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On the Borderline: Part 1

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In the last blog, we encountered the following words:

順境 (junkyō: favorable circumstances, prosperity)
     favorable + situation

環境 (kankyō: environment, situation)
     to surround + situation

Clearly, (KYŌ, KEI, sakai: boundary, situation) is clamoring for a closer look. For starters, it might help to crank up the size:

Taken alone, strikes me as a cute, perky kanji—perhaps a distant cousin of (I: will, heart, mind). Given that breaks down into recognizable, simple components (, , , and ), it’s not at all unfriendly.

On the Etymology of

But when it appears in 環境, I feel nearly blinded by the profusion of small lines going every which way. I can never seem to recognize this daunting compound. However, it is an important word, one that I hear from time to time.

Sample Sentences with 環境


The Appeal of Boundaries

So it’s time to tame this beast! Once we develop a solid level of familiarity with these two characters and even an affectionate relationship with them, everything will change. We’ll take on first, examining in later blogs.

It’s actually quite easy to love . Its original meaning is “boundary,” and I find the idea of boundaries intriguing. Sometimes the thinnest of boundaries separates two massive and powerful entities. Think of human skin: all that it keeps in, and all that it keeps out. Think of a building and how its exterior wall (also called skin) shields us from whipping winds and lashing rainstorms. Think of the border between China and Russia. (They do share a border, right? Please tell me I didn’t just pull a McCain.)


Photo Credit: © Claudia Hering

Like a door, a boundary sends mixed messages: both “Keep Out!” and “Come on in!” In fact, the more a boundary seems to be telling me “Keep Out!”, the more I feel I must cross that line. That is, I’m tempted to commit this:

越境 (ekkyō: violation of a border)     to go beyond + border

Previous Appearances of

Boundary Violations …


The Fence: Sarimbun, Singapore
Photo Credit: Daniel Cheong

When two hostile regions meet at a single line, what tension that line contains! Conversely, when two friendly entities lie side by side, the line between them constitutes a kind of sweet union. For some reason, my mind went to the old ads for Reese’s Peanut Butter Cups. Those ads treated the blending of chocolate and peanut butter first as a lamentable mix-up (literally!) and then as a serendipitous, delicious invention—a sweet union indeed!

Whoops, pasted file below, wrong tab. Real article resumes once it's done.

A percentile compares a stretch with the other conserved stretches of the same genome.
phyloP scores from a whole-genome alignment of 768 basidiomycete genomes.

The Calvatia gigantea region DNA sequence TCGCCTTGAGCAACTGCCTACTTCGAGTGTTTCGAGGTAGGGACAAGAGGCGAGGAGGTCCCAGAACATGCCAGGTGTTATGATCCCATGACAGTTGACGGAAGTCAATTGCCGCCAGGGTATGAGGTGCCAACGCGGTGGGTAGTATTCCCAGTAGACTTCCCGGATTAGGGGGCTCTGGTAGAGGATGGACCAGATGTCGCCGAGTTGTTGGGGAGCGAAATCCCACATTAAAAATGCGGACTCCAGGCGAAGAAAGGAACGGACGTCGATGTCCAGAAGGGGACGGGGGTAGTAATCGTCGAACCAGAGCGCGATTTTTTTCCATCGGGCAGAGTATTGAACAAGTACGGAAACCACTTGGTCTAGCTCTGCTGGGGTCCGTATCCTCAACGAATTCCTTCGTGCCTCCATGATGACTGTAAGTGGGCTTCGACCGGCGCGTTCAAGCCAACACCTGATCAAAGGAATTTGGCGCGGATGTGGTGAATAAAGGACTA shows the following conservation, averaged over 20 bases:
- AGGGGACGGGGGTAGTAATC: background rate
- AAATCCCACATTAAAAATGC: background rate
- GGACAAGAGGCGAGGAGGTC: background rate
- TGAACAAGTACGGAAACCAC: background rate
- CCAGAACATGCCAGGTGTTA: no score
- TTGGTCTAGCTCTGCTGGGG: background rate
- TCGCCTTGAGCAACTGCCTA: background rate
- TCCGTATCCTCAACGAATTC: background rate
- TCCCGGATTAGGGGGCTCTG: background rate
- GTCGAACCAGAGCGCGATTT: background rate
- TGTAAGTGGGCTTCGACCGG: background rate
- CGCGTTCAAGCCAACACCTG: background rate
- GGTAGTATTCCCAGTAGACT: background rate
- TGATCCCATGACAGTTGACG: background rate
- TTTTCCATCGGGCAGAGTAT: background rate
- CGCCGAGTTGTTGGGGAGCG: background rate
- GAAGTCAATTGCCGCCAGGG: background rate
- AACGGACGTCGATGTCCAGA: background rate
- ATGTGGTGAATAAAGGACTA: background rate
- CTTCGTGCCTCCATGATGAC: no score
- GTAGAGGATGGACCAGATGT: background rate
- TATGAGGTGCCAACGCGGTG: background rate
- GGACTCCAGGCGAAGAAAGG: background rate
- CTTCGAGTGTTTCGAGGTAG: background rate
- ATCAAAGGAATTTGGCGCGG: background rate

Boundary in the Snow: St-Colomban, Québec, Canada
Photo Credit: Gaëtan Bourque


A Character That Does What It Says

Here’s something to blow your mind. I indicated that has two very different meanings, “boundary” and “situation.” In this way, the “boundary” character itself lies at the boundary between two regions! (Actually, Breen says means “region,” as well!)

Certain words clearly contain the meaning of “boundary”:

国境 (kokkyō or kunizakai: national boundary/border)
     country + boundary

And in some words, obviously means “situation”:

悲境 (hikyō: sad plight, distress)     sad + situation

But in the next word, can mean either “boundary” or “situation”:

境目 (sakaime: border, boundary line, crisis)

To clarify things, I’ll supply two versions with different definitions and breakdowns:

境目 (sakaime: border, boundary line)     boundary + dividing line
境目 (sakaime: crisis)     situation + dividing line

Another surprise: has scads of meanings, and Halpern says it can mean “dividing line, borderline,” as it seems to here.


Chinatown Boundary: Los Angeles
The characters in the pavement are 一八八七年 and 唐人街,
breaking down as 1887 + year and Chinese + people + town.
Photo Credit: Faria

On of 唐人街

At first, it seems counterintuitive that one word could mean both “boundary line” and “crisis.” But it actually makes sense. Consider this:

• Crises often occur at national borders.
• “Borderline personality disorder” moves the concept of “borderline” out of the physical world and into the emotional realm, which is where many crises occur.
• As the saying goes, based on the popular interpretation (or possible misinterpretation) of 危機 (kiki: crisis, danger + opportunity), a crisis occurs at the boundary of danger and opportunity.

A Possible Misconception …

• Having a crisis often involves being “on edge,” “edgy,” or even “on the verge of a nervous breakdown.” One senses that there’s a thin line between sanity and insanity, between the conscious and unconscious minds.
• Remember that wretched song by Madonna about borderlines? How did it go? Ah, here it is: “Borderline / Feels like I’m going to lose my mind / You just keep on pushing my love over the borderline.” Now that I’ve Googled those lyrics and heard them again in my mind, all the trauma of living through the ’80s has come flooding back. (Are you suffering, too, from the Madonna flashback?) It’s definitely an annoying song, but in just a few words, she captured the psychological aspects of a borderline, and for that I suppose I should be grateful. Hmm … No.


Field Boundary: Cornwall, England
Photo Credit: Roger Butterfield

Well, it seems that I’ve yammered on too long without exploring in much depth. In fact, I took so long that you might say to me, “You just keep on pushing my patience over the borderline.” But don’t. Really. Please don’t.

We’ll return to and in weeks to come. And when that happens, I’ll make sure to create a Madonna-free 環境.

Time for your Verbal Logic Quiz!

Verbal Logic Quiz …